The agreement was signed in the presence of the president of Bolivia, Evo Morales, during his visit to Germany. Under the terms of the exclusive agreement, Siemens intends to supply gas turbine combined cycle equipment for a substantial expansion of three existing thermal power plants of the state-owned utility ENDE ANDINA in Bolivia per the government’s 2025 Patriotic Agenda. The agreement is covering a long-term volume worth over $1.07 billion.
ENDE owns and operates three thermal power plants with a total capacity of about 460 MW: Entre Rios, Termoelectrica del Sur and Termoelectrica de Warnes, all equipped with Siemens gas turbines. According to the agreement, each of these power plants will be expanded.
Over the course of the last few years, Bolivia’s GDP growth was one of the biggest in South America. The country has the second-largest reserves of natural gas in the region. Furthermore it is situated in the center of the continent, offering promising opportunities for power exports to its neighboring countries such as Argentina, Brazil, Peru, Paraguay or Chile.
UC Berkeley Economist Says Net Metering Changes Could Impede Solar Adoption
A study by Professor Justin McCrary of the University of California, Berkeley, an economist with Berkeley Law and the National Bureau of Economic Research, found that proposals at the California Public Utilities Commission (CPUC) on the future of solar net metering by the state’s monopoly utilities and the CPUC’s Office of Ratepayer Advocates (ORA) would severely impede the adoption of rooftop solar in the state.
McCrary’s report, titled “Impacts of Rooftop Solar Adoption from Proposed Changes to California’s Net Metering Policy,” evaluated proposals from Pacific Gas & Electric, San Diego Gas & Electric, Southern California Edison, as well as the ORA according to economic principles of consumer decision-making.
“One of the main characteristics of the current (net metering) program is its simplicity: it is easy to understand that no matter how the energy produced by the solar system is used, it will result in a deduction on a consumer’s total bill,” the report said. “The proposed changes to California’s California’s (net metering) program by the (utilities) and ORA will greatly increase the complexity of the decision that consumers face when considering rooftop solar adoption… In short, consumers will be discouraged from adopting by the sheer complexity of the choice they face.”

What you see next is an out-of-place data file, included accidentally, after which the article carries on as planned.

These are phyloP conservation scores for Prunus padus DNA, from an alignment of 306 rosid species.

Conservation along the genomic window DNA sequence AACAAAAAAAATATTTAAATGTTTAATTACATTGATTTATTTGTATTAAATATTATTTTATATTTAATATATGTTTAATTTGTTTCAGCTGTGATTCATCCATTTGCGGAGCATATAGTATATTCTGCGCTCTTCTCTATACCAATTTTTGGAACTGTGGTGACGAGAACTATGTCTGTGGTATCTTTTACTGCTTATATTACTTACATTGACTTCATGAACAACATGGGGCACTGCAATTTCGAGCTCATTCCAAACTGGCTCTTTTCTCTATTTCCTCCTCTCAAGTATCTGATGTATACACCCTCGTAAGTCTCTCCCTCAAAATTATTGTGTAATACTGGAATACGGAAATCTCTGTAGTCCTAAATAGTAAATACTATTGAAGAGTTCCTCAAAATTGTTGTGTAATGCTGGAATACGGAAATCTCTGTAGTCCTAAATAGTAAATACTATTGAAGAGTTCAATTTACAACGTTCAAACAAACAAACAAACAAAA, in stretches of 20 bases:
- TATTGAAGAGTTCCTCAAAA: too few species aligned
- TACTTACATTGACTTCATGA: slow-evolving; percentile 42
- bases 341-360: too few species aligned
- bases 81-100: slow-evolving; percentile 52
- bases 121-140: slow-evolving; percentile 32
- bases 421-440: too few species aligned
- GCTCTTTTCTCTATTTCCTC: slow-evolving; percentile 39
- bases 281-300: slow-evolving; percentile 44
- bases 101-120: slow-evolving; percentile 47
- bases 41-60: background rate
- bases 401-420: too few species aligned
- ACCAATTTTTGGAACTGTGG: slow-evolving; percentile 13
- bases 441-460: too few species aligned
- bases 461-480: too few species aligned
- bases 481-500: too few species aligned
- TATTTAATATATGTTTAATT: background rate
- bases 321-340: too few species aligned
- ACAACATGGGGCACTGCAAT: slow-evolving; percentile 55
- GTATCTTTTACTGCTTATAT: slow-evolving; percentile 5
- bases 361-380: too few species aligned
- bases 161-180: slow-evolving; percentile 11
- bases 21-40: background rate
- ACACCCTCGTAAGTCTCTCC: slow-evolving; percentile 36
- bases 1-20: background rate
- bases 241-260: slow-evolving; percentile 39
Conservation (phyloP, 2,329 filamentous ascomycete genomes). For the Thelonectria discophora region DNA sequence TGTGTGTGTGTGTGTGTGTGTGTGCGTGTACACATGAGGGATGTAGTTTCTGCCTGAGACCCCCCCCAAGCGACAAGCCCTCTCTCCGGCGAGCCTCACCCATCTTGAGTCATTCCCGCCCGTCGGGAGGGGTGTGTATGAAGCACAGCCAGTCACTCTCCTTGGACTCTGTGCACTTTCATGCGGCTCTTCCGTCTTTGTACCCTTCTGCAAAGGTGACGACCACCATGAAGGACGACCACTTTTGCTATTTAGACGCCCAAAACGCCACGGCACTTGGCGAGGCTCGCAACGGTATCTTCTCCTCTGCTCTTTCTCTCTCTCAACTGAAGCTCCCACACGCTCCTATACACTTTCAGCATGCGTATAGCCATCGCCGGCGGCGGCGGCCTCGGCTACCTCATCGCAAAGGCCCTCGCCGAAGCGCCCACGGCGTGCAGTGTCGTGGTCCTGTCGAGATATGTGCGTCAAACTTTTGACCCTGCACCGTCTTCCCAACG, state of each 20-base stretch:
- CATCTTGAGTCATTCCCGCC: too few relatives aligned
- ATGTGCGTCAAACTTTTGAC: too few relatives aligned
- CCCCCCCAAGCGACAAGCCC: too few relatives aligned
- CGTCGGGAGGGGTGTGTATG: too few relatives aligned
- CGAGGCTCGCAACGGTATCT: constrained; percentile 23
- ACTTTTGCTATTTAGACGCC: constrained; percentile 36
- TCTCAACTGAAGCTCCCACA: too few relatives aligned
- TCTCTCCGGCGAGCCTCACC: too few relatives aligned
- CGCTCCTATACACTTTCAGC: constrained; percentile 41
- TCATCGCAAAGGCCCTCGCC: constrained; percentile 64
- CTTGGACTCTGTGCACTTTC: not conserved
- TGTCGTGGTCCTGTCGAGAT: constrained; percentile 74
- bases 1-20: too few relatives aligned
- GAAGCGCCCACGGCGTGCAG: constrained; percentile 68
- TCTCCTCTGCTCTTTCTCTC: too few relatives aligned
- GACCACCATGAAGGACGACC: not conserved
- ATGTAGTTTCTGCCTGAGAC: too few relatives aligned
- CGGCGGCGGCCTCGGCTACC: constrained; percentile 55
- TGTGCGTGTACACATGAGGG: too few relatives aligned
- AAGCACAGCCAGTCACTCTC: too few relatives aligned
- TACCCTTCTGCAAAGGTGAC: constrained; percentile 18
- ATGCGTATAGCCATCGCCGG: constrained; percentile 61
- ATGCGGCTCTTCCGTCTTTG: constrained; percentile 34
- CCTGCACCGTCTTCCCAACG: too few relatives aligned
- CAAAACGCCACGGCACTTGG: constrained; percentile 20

According to McCrary, the methodology used by CPUC staff to help evaluate different proposals does not account for consumer behaviors specific to an economic decision like going solar, including: Discount rates and present orientation (consumers may undervalue the long-term benefits of rooftop solar); risk aversion given uncertainty; and limited attention and bounded rationality (consumers have limited attention and capacities to perform complex calculations and trade-offs).
Given the long-term nature of the rooftop solar investment and the dynamics of consumer demand, McCrary recommends that the CPUC consider how any changes to the net metering tariff will affect the riskiness and complexity of the homeowner’s decision to install solar.
In fact, he warns that policy uncertainty can have an outsize impact on such complex consumer decisions, and thus the CPUC must be cautious and measured in its decision. The study says that the CPUC should “move deliberately and incrementally in order to avoid fully and durably throttling consumer adoption of rooftop solar.”
The report compared the California utility proposals to new fees and rate structures for new rooftop solar adopters in Arizona’s second largest electric utility territory, Salt River Project. The changes adopted by that utility caused rooftop solar applications to collapse in its territory.
Rice wins $2.4 Million to study many-antenna wireless
Rice University researchers have won $2.4 million from the National Science Foundation (NSF) to conduct the most extensive experimental research yet of wireless technology that uses 100 or more antennas per base station to send tightly focused beams of data to each user, even as they move.
The research at Rice’s campus in Houston will help the wireless industry determine whether and how to include the many-antenna technology-known in industry parlance as “massive multi-user, multi-input multi-output,” or massive MU-MIMO-in upcoming 5G wireless standards.
“Early tests of many-antenna technology at Rice and elsewhere suggest that wireless carriers could use this technology to serve many times more data than can be served with today’s 4G networks,” said Lin Zhong, associate professor of electrical and computer engineering and of computer science at Rice and the principal investigator on the new grant. “But there are still many questions about how to scale this technology for real-world implementation. Those are the challenges we’ll be tackling with the new research.”
The research will make use of ArgosNet, a many-antenna experimental test bed that Zhong’s Efficient Computing Group is building thanks to a 2014 NSF infrastructure grant. ArgosNet will eventually include up to a half-dozen programmable base stations, each with 100 or more antennas. Zhong’s team will be able to reconfigure each to emulate cell-tower base stations or other types of wireless network nodes. The many-antenna technology being investigated leverages a large number of base station antennas to serve many users at the same time. When the number of base station antennas is significantly larger than the number of users, the technology is also referred to as “massive MIMO.”